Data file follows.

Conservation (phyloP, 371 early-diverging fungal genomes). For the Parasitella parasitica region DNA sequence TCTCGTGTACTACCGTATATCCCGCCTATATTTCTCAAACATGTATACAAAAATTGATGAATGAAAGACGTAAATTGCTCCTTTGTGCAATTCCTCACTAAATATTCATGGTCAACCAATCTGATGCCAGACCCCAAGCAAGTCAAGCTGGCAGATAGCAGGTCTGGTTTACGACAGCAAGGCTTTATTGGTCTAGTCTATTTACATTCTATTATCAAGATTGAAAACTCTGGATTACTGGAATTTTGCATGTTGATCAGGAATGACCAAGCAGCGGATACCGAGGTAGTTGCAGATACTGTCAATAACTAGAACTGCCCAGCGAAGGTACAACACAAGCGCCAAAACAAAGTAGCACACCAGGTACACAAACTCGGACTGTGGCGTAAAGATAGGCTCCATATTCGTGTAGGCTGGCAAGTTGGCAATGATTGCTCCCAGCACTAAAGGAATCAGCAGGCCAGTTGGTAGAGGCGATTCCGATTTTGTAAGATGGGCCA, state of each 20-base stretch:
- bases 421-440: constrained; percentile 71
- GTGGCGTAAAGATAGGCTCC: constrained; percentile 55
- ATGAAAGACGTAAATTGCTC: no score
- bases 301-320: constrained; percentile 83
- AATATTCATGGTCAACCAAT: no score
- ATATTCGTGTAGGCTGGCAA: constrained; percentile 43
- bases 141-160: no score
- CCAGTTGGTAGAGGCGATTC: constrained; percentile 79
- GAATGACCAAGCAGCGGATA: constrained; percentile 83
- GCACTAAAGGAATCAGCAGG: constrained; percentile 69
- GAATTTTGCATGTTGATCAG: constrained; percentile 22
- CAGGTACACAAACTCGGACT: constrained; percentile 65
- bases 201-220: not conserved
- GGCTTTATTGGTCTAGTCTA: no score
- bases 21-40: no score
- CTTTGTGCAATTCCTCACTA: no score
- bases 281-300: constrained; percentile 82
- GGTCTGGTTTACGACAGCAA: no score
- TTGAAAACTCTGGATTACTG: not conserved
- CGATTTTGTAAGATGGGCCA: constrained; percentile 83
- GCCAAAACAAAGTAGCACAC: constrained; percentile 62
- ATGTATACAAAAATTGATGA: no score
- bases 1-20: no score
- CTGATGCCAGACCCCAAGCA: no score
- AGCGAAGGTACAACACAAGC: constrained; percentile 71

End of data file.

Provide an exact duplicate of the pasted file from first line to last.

Conservation (phyloP, 371 early-diverging fungal genomes). For the Parasitella parasitica region DNA sequence TCTCGTGTACTACCGTATATCCCGCCTATATTTCTCAAACATGTATACAAAAATTGATGAATGAAAGACGTAAATTGCTCCTTTGTGCAATTCCTCACTAAATATTCATGGTCAACCAATCTGATGCCAGACCCCAAGCAAGTCAAGCTGGCAGATAGCAGGTCTGGTTTACGACAGCAAGGCTTTATTGGTCTAGTCTATTTACATTCTATTATCAAGATTGAAAACTCTGGATTACTGGAATTTTGCATGTTGATCAGGAATGACCAAGCAGCGGATACCGAGGTAGTTGCAGATACTGTCAATAACTAGAACTGCCCAGCGAAGGTACAACACAAGCGCCAAAACAAAGTAGCACACCAGGTACACAAACTCGGACTGTGGCGTAAAGATAGGCTCCATATTCGTGTAGGCTGGCAAGTTGGCAATGATTGCTCCCAGCACTAAAGGAATCAGCAGGCCAGTTGGTAGAGGCGATTCCGATTTTGTAAGATGGGCCA, state of each 20-base stretch:
- bases 421-440: constrained; percentile 71
- GTGGCGTAAAGATAGGCTCC: constrained; percentile 55
- ATGAAAGACGTAAATTGCTC: no score
- bases 301-320: constrained; percentile 83
- AATATTCATGGTCAACCAAT: no score
- ATATTCGTGTAGGCTGGCAA: constrained; percentile 43
- bases 141-160: no score
- CCAGTTGGTAGAGGCGATTC: constrained; percentile 79
- GAATGACCAAGCAGCGGATA: constrained; percentile 83
- GCACTAAAGGAATCAGCAGG: constrained; percentile 69
- GAATTTTGCATGTTGATCAG: constrained; percentile 22
- CAGGTACACAAACTCGGACT: constrained; percentile 65
- bases 201-220: not conserved
- GGCTTTATTGGTCTAGTCTA: no score
- bases 21-40: no score
- CTTTGTGCAATTCCTCACTA: no score
- bases 281-300: constrained; percentile 82
- GGTCTGGTTTACGACAGCAA: no score
- TTGAAAACTCTGGATTACTG: not conserved
- CGATTTTGTAAGATGGGCCA: constrained; percentile 83
- GCCAAAACAAAGTAGCACAC: constrained; percentile 62
- ATGTATACAAAAATTGATGA: no score
- bases 1-20: no score
- CTGATGCCAGACCCCAAGCA: no score
- AGCGAAGGTACAACACAAGC: constrained; percentile 71